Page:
CytoSport Muscle Milk is a high-protein meal-replacement supplement which is widely used by endurance athletes and bodybuilders.
In 1998, CytoSport was founded by the son/father of Mike and Greg Pickett as an American manufacturer of sports-oriented supplements or nutritional products, based in Benicia, California.
One scoop provides about 16 grams of protein (whey protein isolate, milk protein isolate, L-glutamine, L-carnitine, whey peptides, taurine), 150 calories, 6 grams of fat (of which 2g is saturated fat), 9 grams of carbohydrates (2g sugar and 2g fiber), calcium sodium caseinate, plus, other additives are included for texture and flavor, such as – maltodextrin, canola oil, sunflower oil, fatty acids, corn fiber, soy lecithin and the sweeteners – sucralose, Ace K, and fructose.
In addition, a few products of this company contain heavy metals in quantities which are considered unsafe, according to tests conducted by Consumer Reports in 2010.
The lab testing established that the chocolate version contains lead, cadmium, and arsenic, and the vanilla version contains more than 12 micrograms of lead (lead poisoning may cause severe physical and mental impairment) when three servings were consumed.
This supplement is available as a ready-to-drink shake, powder, and bar, and it is recommended to consume before, during, or after a physical exercise session, or at any time, since is thought to increase speed recovery from physical exercise and strength.
Is Muscle Milk Good For You?
Before 2013, this supplements claimed to contain “healthy fats,” however, it contained as much saturated and total fat as Krispy Kreme doughnuts.
In 2013 the company agreed to pay $5.3 million in a class action lawsuit due to its marketing language using the word “healthy.” Looking at the ingredients, you will notice that these supplements are not healthy for humans. Below we present a few detailed reasons:
Casein is the most important protein in cow milk, with more than 75 percent of all the amino acids contained in it. It is known as the “slow” protein because is the slowest digesting protein there is, and this is why this protein is not recommended for the meals around your physical exercise session.
Moreover, this protein is known to stimulate the release of IGF-1 – insulin-like growth factor-1. One of the most usual side effects from the use of this hormone is hypoglycemia, a disorder that occurs when the level of blood sugar in your blood drops below normal.
At the moment, it is one of the most popular types of protein used in supplements worldwide. Even if it has some health benefits, there is a lot of controversy regarding its safety.
For instance, from a nutritional point of view, this protein does not have a natural equivalent. Also, a regular intake of this protein may cause acne. Also, lactose (the sugar found in milk) is present in whey protein, and many people will have digestive problems (according to statistics, about more than 50 percent of people have lactose intolerance).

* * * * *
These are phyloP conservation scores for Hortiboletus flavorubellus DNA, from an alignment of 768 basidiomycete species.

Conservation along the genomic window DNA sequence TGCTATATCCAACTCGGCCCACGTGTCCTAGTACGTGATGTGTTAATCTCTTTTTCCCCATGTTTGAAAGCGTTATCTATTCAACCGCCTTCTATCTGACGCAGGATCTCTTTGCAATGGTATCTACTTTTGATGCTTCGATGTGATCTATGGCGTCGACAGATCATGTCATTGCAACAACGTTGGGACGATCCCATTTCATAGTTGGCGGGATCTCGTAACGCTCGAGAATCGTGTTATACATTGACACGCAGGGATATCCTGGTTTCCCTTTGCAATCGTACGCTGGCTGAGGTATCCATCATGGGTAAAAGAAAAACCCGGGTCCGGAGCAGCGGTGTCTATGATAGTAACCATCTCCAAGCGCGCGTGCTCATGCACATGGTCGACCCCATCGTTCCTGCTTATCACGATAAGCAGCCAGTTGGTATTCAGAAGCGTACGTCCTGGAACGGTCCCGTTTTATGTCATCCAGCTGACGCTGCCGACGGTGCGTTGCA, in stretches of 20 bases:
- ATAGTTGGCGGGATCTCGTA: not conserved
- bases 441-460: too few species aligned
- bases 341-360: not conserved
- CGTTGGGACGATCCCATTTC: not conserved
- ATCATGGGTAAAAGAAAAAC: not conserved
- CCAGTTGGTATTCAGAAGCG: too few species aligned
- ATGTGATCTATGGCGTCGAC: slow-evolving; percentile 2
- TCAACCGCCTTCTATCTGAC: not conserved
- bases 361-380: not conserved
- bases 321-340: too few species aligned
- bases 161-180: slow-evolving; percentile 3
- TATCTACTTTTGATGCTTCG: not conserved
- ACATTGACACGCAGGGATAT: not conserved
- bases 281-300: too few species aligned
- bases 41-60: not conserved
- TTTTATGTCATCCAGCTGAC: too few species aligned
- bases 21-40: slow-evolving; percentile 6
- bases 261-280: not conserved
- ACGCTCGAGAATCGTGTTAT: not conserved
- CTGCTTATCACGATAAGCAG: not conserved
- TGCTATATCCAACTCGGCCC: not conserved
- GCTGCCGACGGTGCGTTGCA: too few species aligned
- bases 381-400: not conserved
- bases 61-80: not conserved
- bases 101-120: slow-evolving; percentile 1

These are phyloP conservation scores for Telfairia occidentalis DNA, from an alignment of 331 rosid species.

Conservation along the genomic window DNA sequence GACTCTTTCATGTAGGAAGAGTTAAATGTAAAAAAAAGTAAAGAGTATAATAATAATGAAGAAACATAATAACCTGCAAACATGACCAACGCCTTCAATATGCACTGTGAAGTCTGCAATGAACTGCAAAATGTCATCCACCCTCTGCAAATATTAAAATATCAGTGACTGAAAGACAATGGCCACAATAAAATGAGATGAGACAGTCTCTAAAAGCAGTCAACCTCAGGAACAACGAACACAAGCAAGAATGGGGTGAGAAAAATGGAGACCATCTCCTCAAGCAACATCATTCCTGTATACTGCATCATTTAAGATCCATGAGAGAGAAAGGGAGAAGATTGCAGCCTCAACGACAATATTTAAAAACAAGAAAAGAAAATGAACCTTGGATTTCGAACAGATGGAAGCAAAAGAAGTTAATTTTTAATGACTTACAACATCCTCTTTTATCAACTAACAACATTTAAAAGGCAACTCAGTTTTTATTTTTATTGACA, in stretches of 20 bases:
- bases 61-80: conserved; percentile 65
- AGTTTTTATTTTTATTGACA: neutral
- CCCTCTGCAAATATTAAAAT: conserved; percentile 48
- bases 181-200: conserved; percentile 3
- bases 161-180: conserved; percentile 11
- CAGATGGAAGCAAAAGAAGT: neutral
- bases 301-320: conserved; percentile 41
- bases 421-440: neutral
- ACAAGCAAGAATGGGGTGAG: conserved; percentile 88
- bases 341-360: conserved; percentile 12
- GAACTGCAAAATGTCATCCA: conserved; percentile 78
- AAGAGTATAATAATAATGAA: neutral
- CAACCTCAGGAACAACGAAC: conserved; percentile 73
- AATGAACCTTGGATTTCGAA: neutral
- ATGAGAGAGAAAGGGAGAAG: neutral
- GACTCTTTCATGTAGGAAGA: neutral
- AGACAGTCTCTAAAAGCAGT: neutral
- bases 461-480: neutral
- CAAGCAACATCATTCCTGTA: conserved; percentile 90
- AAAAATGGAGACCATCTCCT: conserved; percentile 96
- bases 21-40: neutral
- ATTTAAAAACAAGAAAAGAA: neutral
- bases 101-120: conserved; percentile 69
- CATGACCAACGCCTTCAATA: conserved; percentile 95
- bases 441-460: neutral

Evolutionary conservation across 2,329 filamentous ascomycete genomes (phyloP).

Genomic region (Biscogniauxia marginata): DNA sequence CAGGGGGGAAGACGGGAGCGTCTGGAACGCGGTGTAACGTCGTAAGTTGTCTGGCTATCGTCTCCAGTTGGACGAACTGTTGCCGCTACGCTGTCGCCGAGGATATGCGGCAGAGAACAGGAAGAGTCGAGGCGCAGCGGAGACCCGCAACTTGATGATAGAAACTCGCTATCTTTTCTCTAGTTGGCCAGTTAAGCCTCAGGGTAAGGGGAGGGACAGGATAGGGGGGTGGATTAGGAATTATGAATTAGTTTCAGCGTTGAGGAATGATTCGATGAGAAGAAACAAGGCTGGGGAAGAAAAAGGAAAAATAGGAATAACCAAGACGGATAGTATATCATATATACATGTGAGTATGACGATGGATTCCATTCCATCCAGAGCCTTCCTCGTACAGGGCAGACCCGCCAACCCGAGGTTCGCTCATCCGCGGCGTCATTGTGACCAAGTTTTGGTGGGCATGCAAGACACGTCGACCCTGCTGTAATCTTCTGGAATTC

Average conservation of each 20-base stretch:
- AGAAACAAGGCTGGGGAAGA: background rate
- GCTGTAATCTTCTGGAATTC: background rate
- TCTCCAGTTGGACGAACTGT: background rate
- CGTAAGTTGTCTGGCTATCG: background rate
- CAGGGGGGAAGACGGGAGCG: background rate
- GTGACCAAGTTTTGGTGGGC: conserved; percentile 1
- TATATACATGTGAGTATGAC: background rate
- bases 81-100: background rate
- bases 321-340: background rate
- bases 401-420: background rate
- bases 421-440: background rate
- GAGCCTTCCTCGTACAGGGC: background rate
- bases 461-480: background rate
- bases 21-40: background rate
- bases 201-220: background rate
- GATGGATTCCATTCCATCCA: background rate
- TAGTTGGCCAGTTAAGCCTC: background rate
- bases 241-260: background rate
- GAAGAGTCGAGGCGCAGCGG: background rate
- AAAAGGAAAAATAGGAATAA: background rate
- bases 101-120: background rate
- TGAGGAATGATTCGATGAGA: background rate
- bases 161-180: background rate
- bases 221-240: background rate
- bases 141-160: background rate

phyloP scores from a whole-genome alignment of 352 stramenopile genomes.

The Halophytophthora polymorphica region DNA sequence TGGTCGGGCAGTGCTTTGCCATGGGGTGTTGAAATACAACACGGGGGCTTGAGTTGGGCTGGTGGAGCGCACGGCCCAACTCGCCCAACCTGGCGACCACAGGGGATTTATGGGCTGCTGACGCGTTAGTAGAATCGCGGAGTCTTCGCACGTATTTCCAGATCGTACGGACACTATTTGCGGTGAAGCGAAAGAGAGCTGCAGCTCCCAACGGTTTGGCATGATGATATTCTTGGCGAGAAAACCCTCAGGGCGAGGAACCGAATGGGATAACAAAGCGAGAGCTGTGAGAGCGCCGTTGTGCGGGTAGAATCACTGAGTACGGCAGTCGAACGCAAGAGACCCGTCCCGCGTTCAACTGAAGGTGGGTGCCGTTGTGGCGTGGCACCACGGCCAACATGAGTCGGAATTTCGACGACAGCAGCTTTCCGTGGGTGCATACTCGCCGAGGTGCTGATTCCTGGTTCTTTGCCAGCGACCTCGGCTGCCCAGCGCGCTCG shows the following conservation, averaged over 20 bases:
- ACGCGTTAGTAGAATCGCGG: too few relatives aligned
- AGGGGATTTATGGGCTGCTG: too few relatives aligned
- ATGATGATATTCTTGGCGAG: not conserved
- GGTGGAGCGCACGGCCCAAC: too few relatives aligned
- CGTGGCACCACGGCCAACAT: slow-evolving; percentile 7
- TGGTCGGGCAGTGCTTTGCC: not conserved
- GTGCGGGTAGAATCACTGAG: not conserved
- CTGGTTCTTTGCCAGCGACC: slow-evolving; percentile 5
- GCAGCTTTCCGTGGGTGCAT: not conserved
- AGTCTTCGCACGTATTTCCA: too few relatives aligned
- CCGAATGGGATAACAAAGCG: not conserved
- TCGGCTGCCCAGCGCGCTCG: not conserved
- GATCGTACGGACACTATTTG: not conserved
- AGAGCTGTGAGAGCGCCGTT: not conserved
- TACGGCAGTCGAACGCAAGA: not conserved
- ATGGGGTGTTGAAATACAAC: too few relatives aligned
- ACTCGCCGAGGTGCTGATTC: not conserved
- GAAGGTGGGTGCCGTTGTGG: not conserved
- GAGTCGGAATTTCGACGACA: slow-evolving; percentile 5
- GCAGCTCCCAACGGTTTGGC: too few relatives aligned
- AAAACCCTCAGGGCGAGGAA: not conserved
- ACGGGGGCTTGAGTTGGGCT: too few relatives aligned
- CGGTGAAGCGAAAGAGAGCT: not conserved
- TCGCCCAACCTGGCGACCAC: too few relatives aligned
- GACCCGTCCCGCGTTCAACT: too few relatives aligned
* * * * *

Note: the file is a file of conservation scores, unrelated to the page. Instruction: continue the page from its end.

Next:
In addition, while there is no conclusive study that whey protein causes kidney stones, it definitely doesn’t seem to help prevent them, plus, it can worsen this painful condition if it is already present.
It is an additive which is commonly used to emulsify, thicken, and preserve drinks and foods. Side effects include – intestinal tumors and lacerations as well as substantial laxative effects (because it is made from seaweed).
Acesulfame Potassium was discovered in 1967, however, it wasn’t approved by the FDA as a general sweetener until 2003. Consuming foods and drinks containing Ace-K can lead to numerous adverse side effects, like – liver complications, headaches, cancerous developments, mental confusion, visual impairment, and some renal diseases.
This supplement requires sodium content as a preservative agent (it contains about 540mg of sodium per shake). An excess of sodium in the diet has a negative effect on our health. For instance, cutting salt intake lowers the risk of strokes or heart attacks, especially in patients with high blood pressure, according to a meta-analysis of 7 studies which was published in the American Journal of Hypertension.
More importantly, if we regularly consume too much sodium, the skin may start to dry out due to dehydration.
One shake has approximately 330 calories. Too many calories can lead to unwanted weight gain because of not enough fat burning and a high-calorie intake. For instance, according to the U.S. Department of Agriculture’s Dietary Guidelines for Americans, adult men need 2,000 to 3,200 calories a day, and adult women need 1,600 to 2,400. Therefore, having 330 calories just from a single protein shake is probably too much.
It is a mixture of phospholipids which are derived from the processing of soybeans. Even if it has GRAS status, this food additive may not be as safe as food manufacturers make it out to be.
For example, side effects of consuming foods with soy lecithin include – nausea, loss of appetite, diarrhea, increased salivation, and hepatitis. Furthermore, it contains fenistein, a compound that may have an adverse effect on reproduction and fertility. Also, some soy lecithin is made from genetically modified soy.